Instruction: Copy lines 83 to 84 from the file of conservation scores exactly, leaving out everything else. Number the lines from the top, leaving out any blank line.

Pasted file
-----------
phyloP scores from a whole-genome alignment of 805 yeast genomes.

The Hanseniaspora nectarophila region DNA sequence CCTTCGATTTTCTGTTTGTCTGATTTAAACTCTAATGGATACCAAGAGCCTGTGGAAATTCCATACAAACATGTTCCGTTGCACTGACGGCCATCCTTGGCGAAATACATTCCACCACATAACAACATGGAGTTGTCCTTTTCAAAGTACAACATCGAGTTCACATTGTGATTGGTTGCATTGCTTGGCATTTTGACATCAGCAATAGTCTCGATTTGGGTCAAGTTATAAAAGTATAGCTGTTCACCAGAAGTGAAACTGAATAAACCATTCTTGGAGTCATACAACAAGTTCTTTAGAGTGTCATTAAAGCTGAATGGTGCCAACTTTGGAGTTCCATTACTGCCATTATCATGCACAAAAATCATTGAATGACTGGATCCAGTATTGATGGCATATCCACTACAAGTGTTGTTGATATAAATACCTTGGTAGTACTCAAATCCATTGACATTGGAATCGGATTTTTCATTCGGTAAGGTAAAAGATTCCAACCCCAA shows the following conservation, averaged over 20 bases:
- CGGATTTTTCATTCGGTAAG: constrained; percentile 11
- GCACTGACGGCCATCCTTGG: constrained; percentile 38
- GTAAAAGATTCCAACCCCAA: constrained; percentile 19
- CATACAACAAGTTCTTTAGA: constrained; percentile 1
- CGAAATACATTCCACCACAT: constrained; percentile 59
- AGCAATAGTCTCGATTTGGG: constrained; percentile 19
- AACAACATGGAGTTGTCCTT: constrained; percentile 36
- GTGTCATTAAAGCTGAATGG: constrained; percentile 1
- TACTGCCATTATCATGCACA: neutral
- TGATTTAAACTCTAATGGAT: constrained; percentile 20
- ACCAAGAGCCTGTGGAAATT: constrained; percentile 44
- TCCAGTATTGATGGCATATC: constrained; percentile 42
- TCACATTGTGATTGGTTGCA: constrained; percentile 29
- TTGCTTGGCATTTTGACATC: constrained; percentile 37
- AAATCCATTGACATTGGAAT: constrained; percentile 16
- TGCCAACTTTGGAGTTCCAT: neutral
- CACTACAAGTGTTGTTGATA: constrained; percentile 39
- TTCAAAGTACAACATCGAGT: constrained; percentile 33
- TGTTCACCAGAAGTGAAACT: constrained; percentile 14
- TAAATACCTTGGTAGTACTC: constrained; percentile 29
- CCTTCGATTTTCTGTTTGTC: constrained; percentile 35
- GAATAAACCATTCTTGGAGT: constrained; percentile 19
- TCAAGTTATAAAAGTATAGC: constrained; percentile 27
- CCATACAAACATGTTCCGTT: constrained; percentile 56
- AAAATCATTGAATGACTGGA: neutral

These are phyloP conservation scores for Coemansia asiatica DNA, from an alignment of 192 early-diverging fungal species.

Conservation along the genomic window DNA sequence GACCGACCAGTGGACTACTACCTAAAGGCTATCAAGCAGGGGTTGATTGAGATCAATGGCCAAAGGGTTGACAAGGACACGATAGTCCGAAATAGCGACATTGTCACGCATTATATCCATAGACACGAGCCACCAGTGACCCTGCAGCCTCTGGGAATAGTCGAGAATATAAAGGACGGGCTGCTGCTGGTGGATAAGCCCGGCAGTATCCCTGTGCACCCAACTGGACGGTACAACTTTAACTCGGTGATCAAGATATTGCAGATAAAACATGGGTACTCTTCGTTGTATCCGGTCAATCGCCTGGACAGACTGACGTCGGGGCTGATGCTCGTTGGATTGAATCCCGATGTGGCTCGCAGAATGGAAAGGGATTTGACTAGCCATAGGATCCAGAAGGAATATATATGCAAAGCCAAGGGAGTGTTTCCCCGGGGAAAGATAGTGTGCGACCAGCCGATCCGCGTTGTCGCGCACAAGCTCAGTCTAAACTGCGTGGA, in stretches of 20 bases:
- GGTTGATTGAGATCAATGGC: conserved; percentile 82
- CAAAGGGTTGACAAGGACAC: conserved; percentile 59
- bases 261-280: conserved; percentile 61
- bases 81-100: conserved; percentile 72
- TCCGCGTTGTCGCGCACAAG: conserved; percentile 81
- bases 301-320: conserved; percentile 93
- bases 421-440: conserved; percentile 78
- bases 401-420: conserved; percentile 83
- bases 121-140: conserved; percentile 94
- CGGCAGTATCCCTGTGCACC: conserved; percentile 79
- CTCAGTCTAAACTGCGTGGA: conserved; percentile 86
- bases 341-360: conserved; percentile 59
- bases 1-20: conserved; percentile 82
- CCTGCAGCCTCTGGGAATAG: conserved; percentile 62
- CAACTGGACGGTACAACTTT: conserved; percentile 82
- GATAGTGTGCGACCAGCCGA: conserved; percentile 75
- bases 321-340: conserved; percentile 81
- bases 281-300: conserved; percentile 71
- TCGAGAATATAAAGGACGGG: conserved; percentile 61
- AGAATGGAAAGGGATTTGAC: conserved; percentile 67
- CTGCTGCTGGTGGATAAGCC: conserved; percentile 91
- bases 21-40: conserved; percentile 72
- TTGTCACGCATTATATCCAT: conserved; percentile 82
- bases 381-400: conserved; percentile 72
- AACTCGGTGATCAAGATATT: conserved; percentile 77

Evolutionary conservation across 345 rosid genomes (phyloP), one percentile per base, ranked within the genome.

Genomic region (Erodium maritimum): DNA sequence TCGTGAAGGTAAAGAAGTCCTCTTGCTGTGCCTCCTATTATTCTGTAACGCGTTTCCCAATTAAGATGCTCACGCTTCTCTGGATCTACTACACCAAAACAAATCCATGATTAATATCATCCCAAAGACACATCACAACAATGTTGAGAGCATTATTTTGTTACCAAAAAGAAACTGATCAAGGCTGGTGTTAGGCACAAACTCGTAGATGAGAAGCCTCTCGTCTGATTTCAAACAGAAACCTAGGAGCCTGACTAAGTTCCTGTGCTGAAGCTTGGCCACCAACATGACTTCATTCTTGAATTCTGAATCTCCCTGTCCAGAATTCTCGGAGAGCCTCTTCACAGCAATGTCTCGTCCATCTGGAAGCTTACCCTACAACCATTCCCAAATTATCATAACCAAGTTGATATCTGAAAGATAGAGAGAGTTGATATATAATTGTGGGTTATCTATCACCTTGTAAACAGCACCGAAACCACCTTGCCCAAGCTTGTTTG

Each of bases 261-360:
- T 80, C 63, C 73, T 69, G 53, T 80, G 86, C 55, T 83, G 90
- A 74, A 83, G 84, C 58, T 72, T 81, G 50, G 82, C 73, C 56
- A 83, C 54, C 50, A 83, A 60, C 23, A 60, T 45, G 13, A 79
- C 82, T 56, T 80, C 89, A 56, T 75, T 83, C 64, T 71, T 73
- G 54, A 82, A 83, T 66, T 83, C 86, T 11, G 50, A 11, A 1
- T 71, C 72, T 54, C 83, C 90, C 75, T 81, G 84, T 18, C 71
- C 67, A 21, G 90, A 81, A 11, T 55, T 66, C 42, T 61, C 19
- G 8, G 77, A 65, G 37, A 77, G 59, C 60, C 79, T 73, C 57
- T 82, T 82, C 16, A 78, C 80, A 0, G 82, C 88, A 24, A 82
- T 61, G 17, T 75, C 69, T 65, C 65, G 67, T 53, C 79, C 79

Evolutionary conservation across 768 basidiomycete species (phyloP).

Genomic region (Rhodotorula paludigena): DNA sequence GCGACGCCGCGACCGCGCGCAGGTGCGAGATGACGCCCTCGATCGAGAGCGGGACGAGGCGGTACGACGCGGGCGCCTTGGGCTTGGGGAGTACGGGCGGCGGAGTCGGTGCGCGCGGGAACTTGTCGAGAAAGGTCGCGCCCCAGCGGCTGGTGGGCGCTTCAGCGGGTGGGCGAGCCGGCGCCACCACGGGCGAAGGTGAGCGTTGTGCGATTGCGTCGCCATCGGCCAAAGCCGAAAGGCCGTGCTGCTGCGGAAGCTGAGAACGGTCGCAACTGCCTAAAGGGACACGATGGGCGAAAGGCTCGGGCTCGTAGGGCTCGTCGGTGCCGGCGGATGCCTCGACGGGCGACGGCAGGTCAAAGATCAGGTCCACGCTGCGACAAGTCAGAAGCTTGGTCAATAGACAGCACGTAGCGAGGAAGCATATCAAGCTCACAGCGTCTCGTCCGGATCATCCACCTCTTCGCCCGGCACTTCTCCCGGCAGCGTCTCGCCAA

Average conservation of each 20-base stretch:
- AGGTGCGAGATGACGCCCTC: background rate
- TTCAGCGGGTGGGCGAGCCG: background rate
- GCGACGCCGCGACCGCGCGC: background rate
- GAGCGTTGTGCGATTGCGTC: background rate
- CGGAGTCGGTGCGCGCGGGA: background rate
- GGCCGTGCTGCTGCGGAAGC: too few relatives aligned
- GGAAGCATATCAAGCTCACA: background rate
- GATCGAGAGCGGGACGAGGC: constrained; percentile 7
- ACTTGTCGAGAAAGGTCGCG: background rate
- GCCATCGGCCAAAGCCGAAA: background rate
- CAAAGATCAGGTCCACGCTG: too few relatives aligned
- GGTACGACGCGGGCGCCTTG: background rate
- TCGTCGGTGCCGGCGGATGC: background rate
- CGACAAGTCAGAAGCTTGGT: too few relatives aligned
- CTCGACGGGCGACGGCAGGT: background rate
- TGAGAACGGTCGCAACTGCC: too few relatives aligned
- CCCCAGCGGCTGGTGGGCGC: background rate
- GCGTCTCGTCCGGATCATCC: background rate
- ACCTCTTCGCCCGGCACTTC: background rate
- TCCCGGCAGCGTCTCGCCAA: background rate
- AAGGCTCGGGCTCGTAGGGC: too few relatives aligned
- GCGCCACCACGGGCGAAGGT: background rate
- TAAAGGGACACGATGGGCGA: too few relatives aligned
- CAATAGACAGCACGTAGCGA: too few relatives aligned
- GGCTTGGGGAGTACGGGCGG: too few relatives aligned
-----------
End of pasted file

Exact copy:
- TCGTCGGTGCCGGCGGATGC: background rate
- CGACAAGTCAGAAGCTTGGT: too few relatives aligned